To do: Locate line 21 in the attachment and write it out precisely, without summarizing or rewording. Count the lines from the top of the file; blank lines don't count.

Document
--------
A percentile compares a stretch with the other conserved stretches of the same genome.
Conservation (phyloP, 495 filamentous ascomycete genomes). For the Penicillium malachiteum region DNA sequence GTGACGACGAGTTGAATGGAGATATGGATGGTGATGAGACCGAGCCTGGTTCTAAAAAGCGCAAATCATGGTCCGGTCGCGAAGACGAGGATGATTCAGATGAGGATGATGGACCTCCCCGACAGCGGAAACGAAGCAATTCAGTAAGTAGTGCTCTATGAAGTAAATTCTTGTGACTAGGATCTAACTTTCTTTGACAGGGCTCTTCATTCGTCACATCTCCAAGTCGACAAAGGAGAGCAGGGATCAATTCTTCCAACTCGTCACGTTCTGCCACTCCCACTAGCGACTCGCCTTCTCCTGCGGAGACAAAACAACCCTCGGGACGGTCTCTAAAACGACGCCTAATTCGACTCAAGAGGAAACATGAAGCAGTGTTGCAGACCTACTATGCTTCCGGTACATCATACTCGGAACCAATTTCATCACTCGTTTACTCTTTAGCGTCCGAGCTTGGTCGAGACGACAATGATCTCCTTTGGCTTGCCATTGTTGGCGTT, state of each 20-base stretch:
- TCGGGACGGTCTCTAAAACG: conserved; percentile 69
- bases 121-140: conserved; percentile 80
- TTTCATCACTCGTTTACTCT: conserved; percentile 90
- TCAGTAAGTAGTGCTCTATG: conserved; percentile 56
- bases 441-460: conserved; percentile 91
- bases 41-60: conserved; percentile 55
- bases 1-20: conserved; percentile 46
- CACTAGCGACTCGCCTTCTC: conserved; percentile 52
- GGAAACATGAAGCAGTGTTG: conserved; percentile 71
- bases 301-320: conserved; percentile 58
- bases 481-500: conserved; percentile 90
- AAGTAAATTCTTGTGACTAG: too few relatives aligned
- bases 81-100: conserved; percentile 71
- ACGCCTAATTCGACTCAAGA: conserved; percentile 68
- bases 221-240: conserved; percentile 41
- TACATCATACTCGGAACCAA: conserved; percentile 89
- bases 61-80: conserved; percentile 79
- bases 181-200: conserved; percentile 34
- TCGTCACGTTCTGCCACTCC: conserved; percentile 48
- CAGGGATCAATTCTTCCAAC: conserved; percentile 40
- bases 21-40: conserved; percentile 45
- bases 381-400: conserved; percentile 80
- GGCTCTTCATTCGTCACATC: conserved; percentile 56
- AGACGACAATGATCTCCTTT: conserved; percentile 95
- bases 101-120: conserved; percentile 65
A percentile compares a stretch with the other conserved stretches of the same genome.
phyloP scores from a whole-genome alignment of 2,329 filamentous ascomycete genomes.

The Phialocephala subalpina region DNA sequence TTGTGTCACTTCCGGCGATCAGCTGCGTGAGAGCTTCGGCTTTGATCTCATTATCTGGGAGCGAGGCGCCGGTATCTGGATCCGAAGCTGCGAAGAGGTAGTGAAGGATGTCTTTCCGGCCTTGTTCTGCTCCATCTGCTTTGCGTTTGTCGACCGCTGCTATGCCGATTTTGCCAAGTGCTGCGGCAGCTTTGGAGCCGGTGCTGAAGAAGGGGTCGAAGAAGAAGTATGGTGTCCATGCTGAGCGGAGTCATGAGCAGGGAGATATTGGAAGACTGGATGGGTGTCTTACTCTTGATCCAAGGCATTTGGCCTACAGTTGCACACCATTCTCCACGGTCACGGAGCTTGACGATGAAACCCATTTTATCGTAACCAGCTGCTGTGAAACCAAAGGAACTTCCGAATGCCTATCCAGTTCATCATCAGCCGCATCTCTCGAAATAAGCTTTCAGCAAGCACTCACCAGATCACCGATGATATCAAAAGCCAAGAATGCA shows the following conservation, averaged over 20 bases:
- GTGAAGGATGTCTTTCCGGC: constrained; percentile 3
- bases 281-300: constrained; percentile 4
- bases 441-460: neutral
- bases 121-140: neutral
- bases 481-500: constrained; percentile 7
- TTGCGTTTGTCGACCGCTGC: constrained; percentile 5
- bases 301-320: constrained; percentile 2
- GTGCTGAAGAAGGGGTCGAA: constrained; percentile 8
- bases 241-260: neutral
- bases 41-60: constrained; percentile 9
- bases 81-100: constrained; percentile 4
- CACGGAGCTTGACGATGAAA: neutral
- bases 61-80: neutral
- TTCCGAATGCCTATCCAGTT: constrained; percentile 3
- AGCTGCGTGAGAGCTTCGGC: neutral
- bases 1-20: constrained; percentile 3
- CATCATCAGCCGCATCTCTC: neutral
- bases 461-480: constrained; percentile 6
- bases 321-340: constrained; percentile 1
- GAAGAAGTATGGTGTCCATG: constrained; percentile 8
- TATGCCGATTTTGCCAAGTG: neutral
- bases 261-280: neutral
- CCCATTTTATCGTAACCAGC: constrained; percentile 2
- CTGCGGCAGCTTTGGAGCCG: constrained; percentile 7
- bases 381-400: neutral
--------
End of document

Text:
- TCGTCACGTTCTGCCACTCC: conserved; percentile 48